Up, up and away
PUBLISHED: 15:25 18 September 2007 | UPDATED: 14:51 20 February 2013
October marks the end of the hot air balloon season - but an early autumn morning is an ideal time to see the county at its best. Guy Hanson was thrilled to take to a balloon over Basingstoke...
If anybody suggested that you stand in a wicker basket suspended 2,000ft above the ground by nothing but a large balloon filled with hot air, you'd likely think them crazy and refuse. But to analyse hot air ballooning in such a way is to take away the sheer joy of the experience.
Ballooning festivals have sprung up around the county including Southampton and Basingstoke - where the Balloons over Basingstoke event was started 12 years ago and has become a stunning annual spectacle with night glows as well as early morning and evening flights.
Invited to join balloonists very early one morning, I was soon, following a thorough safety briefing, rising majestically out of Basingstoke's Memorial Park in a balloon piloted by Richard Penney. Richard fell in love with the unique form of transport at an early age, "I can remember thinking how marvellous they looked... and I was hooked."
Today Richard, who lives in Sherborne St John with his wife Lisa and their two sons, regularly takes part at balloon events - not only around Hampshire and the UK, but around the world.
Bird's eye view
In the skies over Basingstoke the world is a very different place. To the north of the town the Hannington TV mast was clearly visible (most household TV aerials in the county point to either here or the Isle of Wight ), Festival Place dominates the town centre, but the spreading patchwork of fields looked beautiful in the crisp morning light.
As we drifted at 2,000ft Richard told me that in order to gain a licence a minimum of 16 hours flying is all that is needed. But to become proficient the norm is nearer to 40 hours.
This is not a cheap hobby with a typical set-up costing in excess of £25,000. Richard's family business, based in Basingstoke, sponsors him and the balloon is regularly used by corporate guests for pleasure flights.
"It's an excellent marketing tool, too," adds Richard, "as we are often contacted by clients who see us in the skies over Hampshire."
Gazing down on the town and surrounding countryside for mile after mile was extremely peaceful. Finally though we slowly started our descent back down to the daily rat race and away from the stillness and beauty above. With people waving to us from back gardens, Richard executed a perfect landing in a rapeseed oil field to the west of the town and due to the stillness of the air, it was only a five minute journey back to the park, despite having been in the air for over an hour.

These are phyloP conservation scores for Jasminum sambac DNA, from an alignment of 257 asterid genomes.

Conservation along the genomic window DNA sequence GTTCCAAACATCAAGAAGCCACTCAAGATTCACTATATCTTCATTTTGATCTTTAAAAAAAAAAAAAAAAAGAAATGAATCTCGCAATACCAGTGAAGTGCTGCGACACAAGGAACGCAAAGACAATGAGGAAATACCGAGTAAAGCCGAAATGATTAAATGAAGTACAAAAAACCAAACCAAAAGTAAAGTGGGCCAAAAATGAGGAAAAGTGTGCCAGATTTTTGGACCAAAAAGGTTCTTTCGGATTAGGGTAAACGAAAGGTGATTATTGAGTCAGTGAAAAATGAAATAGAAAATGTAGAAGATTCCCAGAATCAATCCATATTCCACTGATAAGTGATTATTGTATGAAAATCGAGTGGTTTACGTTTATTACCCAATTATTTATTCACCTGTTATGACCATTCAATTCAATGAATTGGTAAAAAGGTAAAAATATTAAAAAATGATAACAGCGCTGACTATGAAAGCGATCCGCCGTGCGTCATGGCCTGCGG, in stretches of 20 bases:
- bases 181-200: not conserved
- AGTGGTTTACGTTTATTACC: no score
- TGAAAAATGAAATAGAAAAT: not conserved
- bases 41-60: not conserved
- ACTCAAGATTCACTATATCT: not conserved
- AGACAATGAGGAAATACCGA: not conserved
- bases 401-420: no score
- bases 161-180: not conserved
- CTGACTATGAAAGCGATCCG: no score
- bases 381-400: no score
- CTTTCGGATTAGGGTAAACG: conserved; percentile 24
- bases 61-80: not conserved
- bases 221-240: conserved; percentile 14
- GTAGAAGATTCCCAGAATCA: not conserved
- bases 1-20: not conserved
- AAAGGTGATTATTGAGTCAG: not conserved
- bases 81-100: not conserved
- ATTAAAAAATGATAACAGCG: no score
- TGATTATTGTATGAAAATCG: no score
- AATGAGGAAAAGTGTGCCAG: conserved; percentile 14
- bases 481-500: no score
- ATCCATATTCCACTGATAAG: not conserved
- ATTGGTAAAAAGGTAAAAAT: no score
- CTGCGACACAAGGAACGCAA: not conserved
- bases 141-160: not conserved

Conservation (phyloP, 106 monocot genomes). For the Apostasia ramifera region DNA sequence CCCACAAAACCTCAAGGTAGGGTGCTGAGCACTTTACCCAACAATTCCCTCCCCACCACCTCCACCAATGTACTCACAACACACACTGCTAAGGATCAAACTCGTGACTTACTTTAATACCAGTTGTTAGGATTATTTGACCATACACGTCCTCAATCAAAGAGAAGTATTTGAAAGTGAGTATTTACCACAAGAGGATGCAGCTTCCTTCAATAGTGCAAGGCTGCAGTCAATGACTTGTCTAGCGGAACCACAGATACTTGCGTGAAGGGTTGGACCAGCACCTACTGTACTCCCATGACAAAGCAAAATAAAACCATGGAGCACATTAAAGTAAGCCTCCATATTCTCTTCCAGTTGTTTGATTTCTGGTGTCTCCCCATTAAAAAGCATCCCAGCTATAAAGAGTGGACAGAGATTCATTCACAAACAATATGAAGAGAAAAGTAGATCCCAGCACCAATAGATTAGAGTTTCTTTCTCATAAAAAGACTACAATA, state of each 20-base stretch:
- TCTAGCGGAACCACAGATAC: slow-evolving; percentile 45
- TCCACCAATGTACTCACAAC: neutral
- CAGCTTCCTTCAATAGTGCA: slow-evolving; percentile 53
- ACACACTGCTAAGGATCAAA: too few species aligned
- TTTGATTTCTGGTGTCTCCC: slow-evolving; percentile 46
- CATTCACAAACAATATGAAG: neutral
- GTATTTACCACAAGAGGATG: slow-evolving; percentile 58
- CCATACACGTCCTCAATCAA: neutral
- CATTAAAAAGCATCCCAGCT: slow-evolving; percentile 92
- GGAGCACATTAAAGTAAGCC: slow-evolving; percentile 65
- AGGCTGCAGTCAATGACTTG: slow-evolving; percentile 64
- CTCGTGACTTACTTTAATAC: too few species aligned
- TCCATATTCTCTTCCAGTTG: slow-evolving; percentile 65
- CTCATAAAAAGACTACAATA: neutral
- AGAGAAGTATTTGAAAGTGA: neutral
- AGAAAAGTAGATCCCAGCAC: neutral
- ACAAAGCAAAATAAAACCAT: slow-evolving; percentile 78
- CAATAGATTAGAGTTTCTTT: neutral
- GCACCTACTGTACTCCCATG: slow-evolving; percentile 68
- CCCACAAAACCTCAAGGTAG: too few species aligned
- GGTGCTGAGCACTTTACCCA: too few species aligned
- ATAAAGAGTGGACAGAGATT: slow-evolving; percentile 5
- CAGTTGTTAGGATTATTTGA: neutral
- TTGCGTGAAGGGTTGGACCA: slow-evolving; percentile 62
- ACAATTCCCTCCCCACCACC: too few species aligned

"Sometimes you can drift for miles or simply hang in the air on a morning like today," explains Richard as we gathered in the balloon and thanked him for a truly unforgettable experience. Hanging peacefully in the air, hot air ballooning really enables you to see just how beautiful the Hampshire countryside is with its rolling fields, parkland, forest and coastline.
If you are interested in taking a flight, there are a number of commercial operators who fly in the county, but do keep an eye out for Richard and his yellow and black KEW TECHNICK balloon and give him a wave from me.
Season: March to October.
Timings: Usual time is around 6am or 6pm. Distance covered: It could be two to 20 miles. Preparation of the balloon for flight takes an hour with a similar time after landing to pack the balloon away and return to the launch site.
Clothing required: Dress as if going for a walk. Sensible footwear is recommended and a hat as the burners give out a lot of heat.
Take-off: There is no sensation of rising, rather one of the ground dropping away.
Landing: These are usually smooth, but the basket can occasionally tip over in a strong breeze. Pilot will advise of procedure to follow.
How do you get back: A balloon crew follows the hot air balloon in a retrieve vehicle.
Benefits: A peaceful and serene experience with a chance to look at the scenery and lots of amazing photographic opportunities - especially as the balloon basket is so steady. There's an opportunity to view wildlife.
Who does it suit: Just about everyone from eight to 90 years of age as long as you're comfortable with climbing in and out of the basket and are able to stand for around an hour. Prices: Flights from £99 per person. Learning to fly from £150 per lesson.
For flights: Commercial balloon companies operate from sites throughout Hampshire including Alton, Hartley Wintney, Farnborough, Selborne, West Meon and Winchester.
Learn to fly: Contact the BBAC (British Balloon and Airship Club), tel: 0117 953 1231 or visit: www.bbac.co.uk
Balloon club: The Mid Hants Balloon Club assists anyone who wants to be part of a crew, learn to fly or just wants to be around balloons. Annual subscription is £15 for new members.
For more information contact Lawrence Gray,
tel: 01252 512289 or visit: www.midhantsballoonclub.org.uk